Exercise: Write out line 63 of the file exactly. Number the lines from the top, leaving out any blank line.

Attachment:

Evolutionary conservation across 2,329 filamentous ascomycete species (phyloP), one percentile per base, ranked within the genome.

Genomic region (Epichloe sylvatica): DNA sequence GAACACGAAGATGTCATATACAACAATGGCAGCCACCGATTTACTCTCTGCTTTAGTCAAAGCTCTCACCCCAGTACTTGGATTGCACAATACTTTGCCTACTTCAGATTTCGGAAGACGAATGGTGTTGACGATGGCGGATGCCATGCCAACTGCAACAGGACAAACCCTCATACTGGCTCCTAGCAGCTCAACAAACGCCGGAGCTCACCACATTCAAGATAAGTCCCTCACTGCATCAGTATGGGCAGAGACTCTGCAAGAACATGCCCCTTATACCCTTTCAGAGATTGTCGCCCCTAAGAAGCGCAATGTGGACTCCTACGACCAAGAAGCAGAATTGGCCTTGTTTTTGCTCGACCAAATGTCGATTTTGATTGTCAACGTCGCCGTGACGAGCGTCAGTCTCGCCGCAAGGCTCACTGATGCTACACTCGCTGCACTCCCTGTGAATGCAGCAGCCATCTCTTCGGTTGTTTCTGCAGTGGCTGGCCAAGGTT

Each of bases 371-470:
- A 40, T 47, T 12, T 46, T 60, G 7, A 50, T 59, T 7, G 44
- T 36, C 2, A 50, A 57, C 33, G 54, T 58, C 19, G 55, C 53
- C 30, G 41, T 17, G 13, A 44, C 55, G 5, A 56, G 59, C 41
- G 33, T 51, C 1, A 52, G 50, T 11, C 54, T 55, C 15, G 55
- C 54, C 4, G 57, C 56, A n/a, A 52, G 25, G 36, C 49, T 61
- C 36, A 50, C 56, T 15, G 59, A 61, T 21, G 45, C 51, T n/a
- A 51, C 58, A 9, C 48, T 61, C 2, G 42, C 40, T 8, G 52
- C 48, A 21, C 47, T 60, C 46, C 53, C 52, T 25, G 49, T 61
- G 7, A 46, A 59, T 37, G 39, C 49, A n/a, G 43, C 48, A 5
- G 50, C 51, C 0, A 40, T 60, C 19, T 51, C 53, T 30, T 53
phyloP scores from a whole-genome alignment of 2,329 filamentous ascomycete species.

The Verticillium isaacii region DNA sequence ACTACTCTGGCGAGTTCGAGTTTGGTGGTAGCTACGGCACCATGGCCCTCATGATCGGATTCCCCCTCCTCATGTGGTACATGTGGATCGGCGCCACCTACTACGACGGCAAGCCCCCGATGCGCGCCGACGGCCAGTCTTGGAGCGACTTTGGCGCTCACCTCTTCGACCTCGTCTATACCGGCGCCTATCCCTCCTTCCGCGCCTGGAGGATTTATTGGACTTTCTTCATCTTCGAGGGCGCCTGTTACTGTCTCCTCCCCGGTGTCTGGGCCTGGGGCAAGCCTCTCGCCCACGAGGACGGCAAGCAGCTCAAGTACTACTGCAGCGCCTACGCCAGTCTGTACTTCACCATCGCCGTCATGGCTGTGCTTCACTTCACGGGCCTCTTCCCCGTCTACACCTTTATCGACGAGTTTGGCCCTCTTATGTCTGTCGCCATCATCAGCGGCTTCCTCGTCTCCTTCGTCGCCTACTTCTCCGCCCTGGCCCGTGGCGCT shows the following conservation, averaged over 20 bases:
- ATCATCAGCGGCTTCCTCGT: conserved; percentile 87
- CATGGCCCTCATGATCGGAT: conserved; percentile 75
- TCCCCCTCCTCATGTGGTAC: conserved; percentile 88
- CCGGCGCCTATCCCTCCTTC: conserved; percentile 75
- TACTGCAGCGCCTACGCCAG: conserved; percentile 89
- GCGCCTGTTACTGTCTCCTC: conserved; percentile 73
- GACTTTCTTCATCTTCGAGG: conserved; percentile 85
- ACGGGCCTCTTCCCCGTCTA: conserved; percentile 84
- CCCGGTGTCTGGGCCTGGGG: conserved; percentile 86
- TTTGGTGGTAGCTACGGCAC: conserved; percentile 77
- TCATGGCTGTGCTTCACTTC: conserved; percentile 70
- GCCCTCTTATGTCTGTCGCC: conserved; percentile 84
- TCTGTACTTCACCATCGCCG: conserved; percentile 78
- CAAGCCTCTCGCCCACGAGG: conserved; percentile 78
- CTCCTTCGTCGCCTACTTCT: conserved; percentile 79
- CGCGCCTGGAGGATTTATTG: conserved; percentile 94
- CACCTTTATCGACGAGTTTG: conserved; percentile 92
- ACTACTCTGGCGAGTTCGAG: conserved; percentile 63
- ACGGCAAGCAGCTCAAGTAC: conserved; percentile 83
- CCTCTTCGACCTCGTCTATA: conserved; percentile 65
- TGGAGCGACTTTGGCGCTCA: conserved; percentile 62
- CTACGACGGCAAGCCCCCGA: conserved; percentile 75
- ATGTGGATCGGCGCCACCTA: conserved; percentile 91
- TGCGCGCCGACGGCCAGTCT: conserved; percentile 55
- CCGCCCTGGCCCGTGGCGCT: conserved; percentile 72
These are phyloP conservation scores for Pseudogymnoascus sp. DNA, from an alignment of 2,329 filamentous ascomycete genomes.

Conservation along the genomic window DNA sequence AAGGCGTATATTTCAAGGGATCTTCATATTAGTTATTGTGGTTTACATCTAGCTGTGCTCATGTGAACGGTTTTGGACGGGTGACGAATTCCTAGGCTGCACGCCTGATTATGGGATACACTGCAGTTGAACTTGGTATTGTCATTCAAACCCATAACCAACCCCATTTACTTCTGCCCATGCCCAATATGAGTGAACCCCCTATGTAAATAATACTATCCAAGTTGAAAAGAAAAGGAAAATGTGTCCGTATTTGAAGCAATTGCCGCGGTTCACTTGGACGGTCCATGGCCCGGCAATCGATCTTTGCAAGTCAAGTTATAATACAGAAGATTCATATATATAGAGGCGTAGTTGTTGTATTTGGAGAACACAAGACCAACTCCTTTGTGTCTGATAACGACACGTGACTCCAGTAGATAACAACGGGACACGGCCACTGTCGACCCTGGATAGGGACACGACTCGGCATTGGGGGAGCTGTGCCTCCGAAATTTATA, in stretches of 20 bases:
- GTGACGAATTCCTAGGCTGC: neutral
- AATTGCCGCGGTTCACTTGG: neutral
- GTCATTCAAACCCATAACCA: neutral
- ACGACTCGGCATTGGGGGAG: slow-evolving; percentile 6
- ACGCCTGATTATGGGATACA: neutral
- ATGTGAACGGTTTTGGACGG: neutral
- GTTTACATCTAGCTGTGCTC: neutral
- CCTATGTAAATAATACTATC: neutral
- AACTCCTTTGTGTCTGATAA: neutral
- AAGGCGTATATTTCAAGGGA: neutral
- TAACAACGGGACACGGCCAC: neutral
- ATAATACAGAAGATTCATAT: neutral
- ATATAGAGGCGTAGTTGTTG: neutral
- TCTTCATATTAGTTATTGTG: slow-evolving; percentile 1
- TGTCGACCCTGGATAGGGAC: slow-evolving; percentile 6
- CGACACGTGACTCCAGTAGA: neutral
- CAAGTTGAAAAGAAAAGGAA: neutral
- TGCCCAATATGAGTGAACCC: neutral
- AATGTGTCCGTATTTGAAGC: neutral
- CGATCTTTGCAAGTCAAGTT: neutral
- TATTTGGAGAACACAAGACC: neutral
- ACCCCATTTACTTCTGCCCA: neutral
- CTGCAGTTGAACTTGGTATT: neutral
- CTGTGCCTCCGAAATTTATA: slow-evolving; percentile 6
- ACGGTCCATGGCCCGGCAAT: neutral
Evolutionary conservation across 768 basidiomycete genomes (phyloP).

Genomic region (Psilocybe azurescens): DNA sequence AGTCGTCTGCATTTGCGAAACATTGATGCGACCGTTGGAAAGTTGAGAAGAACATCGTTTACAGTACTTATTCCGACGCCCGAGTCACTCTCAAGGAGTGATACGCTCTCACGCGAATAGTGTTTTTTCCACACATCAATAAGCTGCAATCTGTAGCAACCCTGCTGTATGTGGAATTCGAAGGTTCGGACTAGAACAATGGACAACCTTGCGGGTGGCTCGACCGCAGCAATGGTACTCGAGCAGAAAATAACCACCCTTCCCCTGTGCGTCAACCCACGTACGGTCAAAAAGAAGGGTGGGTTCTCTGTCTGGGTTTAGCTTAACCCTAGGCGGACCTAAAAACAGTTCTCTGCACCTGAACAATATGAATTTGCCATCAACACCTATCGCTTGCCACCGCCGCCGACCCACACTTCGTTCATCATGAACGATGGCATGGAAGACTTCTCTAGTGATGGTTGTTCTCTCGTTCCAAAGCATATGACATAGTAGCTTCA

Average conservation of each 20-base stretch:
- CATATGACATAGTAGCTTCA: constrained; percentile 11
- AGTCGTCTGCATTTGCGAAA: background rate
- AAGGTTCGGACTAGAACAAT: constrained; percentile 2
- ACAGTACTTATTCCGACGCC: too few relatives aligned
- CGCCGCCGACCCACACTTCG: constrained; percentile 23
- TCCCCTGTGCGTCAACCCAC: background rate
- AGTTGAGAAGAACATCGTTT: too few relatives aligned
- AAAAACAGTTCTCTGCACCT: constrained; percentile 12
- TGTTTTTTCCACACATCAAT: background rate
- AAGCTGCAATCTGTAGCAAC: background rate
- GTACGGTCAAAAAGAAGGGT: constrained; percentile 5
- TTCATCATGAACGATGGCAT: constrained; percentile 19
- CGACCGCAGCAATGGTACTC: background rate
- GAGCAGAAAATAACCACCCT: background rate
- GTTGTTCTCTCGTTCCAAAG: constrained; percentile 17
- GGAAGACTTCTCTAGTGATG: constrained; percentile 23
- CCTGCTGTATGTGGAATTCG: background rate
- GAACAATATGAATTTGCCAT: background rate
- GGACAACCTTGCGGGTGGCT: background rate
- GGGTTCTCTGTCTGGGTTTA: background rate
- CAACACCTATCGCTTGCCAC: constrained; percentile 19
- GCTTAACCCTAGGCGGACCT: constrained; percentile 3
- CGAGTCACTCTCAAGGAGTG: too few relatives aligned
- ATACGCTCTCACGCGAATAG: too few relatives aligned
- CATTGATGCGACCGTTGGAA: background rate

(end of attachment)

- TATTTGGAGAACACAAGACC: neutral